I used to think that making the move into your first non-share-house home was the ultimate sign of adulthood. I’ve realised, though, that a great garden is surely a more accurate sign of being properly ‘grown up’. After all, anyone can lease a nice house, but cultivating a happy and healthy garden is a much greater commitment, and often says a great deal about a person.
I’ve known Owen Harris for around 15 years, though I hadn’t seen him for a long time until recently. He’s a doctor, which is properly impressive. But it wasn’t until I recently visited his Fitzroy apartment, with its lovingly maintained balcony garden, that something dawned on me. ‘This is so grown up!’ I gushed, somewhat embarassingly. After all, Owen is in his early thirties, with a professional career, a lovely home and a much loved pet (Benjamin, a rescue dog). But it was the garden that conveyed something about Owen I hadn’t seen before.
Owen moved here in late 2013. He was attracted to the apartment, in part, because of its generous balcony, which wraps around the apartment on both the North and East sides, forming a lush backdrop visible from every room.
In the winter of 2014, around six months after moving in, Owen started work on the garden, with the assistance of local landscape designer Matt Dux of I Heart My Garden. ‘Matt was recommended by a friend of a friend, he had his own Fitzroy rooftop garden for seven years, so he knew what would work’ Owen says. ‘We had similar aesthetic and ideas about the textural element of the garden’.
Owen had a pretty good idea of the garden layout and how he wanted the space to function, but Matt’s experience with rooftop gardens in particular proved invaluable. ‘There were a lot of things I hadn’t considered – being a rooftop garden and not having soil, the substrate was a big thing’ Owen recalls. Matt put a lot of effort into prepping the pots and the soil, adding a special mesh in the bottom of each pot for drainage, and adding water retention additives to the soil.
Matt also helped Owen select the perfect plants which would do well in this windy, elevated spot. Key selections included the distinctive Cussonia spicata ‘Cabbage tree’ (the large tree with trunk in the corner of the balcony), and the Vitis coignetiae grapevine growing on wires above the lounge area. The only constraint in plant choice was the span of the lift doors!
The majority of the planting here took just over a week. A watering system went in first, then the pots (mostly lightweight), then all the soil was brought up in bags – taken up in the lift one by one. The largest plants all went in at once, though for many months afterwards Matt would pop past at random times with extra things he decided to add!
Amongst the lush foliage here, Owen has selected outdoor furniture from local manufacturer TAIT, creating a versatile space that is used daily. In the warmer months, the balcony really is an extension of the apartment, and carefully considered outdoor lighting means it is used both day and night. ‘The garden wraps around the whole place, so it forms a backdrop to the living space’ says Owen. ‘Because of the parapet I don’t get a lot of view, and I actually quite like that – it feels private and secluded.’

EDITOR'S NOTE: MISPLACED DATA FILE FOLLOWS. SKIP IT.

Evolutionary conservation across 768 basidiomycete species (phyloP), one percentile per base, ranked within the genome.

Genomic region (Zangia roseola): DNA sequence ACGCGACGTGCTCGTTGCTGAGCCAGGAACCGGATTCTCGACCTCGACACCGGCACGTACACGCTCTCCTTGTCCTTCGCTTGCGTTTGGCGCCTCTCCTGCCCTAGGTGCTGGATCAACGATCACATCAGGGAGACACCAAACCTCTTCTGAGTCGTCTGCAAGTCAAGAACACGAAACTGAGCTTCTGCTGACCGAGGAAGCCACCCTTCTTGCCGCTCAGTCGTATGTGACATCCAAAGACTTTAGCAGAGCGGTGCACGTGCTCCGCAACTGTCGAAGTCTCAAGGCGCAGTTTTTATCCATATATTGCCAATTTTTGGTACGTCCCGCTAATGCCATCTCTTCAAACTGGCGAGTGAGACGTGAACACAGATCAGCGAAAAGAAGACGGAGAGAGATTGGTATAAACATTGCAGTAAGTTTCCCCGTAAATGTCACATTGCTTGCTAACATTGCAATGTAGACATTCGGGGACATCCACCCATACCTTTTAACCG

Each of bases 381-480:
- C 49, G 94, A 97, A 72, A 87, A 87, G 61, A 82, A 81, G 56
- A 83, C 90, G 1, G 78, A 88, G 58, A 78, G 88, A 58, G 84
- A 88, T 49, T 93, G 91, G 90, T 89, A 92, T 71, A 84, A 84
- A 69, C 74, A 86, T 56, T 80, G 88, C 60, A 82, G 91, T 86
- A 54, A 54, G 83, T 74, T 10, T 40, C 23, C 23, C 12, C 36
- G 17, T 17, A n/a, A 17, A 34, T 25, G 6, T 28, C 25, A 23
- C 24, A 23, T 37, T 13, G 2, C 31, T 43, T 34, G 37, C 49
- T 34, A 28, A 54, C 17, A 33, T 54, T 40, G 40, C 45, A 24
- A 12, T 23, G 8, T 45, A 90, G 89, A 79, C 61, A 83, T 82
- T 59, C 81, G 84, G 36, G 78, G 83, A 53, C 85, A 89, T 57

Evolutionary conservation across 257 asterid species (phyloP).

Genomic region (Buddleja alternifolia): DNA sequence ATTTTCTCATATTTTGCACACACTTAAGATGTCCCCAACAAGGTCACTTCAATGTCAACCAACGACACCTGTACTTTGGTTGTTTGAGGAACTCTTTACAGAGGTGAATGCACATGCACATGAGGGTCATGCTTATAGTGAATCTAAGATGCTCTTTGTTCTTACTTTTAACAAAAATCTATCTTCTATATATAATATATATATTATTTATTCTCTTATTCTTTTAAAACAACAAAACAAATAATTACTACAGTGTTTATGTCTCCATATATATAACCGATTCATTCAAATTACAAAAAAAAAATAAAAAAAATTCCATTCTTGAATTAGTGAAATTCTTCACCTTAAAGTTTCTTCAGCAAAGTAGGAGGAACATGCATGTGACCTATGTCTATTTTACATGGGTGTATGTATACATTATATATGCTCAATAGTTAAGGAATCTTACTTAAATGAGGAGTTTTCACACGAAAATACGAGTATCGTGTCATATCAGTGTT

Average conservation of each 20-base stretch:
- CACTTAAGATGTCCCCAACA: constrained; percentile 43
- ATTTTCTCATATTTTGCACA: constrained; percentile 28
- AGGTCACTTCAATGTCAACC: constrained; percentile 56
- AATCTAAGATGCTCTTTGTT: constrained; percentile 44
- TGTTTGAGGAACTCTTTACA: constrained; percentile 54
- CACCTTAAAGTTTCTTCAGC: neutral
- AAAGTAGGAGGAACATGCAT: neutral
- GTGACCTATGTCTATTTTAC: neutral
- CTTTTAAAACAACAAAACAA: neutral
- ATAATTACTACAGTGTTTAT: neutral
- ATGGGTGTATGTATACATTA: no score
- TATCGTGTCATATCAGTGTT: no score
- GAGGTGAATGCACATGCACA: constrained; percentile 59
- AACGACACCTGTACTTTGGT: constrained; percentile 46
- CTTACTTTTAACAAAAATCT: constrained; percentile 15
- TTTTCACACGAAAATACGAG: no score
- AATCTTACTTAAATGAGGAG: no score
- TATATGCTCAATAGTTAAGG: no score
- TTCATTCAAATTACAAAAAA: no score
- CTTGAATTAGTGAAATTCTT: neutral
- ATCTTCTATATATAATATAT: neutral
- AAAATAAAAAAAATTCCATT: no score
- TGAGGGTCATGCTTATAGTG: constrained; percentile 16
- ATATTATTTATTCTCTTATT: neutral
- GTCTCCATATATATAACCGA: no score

A great garden speaks volumes about its caretaker. There’s a level of nurturing and responsibility required, that’s a given. But a carefully planned and well maintained garden says more than just ‘I can keep plants alive’. There’s often something calm, assured and fundamentally at ease about people who value and take pride in a garden or outdoor space. To me, Owen’s beautiful garden says ‘I’m settled, I’m staying put for a while’.
Outdoor lounge area – furniture by TAIT. Grapevine (Vitis coignetiae) growing on wires above seating area. Ficus elastica ‘variegata’ (tree in far right corner), Creeping rosemary (Rosemarinus prostrata) in bottom left corner. Photo –Annette O’Brien for The Design Files.
A rubber plant (Ficus elastica) nestled amongst Creeping rosemary (Rosemarinus prostrata). Photo – Annette O’Brien for The Design Files.
Photo – Annette O’Brien for The Design Files.
A tall potted ‘Cabbage tree’ (Cussonia spicata) lends a sense of scale to the North East corner of the balcony. Photo – Annette O’Brien for The Design Files.
North East corner of the balcony. To the left, Ficus longifolia ‘Ali’, and in the far corner, Cussonia spicata (tall tree with trunk). Outdoor dining setting by TAIT. Photo – Annette O’Brien for The Design Files.
North side of balcony. Gymea Lily (Doryanthes excelsa) is planted along the North wall, with large strappy leaves. Photo – Annette O’Brien for The Design Files.
The rooftop garden of Owen Harris. Furniture by TAIT. Photo – Annette O’Brien for The Design Files.
Living room looking out to North part of balcony. Photo – Annette O’Brien for The Design Files.
Photo – Annette O’Brien for The Design Files.
Dining table detail. Ficus longifolia ‘Ali’ behind table. Photo – Annette O’Brien for The Design Files.
Smoke bush (Cotinus coggygria ‘Grace’) with distinctive purple leaves. Photo – Annette O’Brien for The Design Files.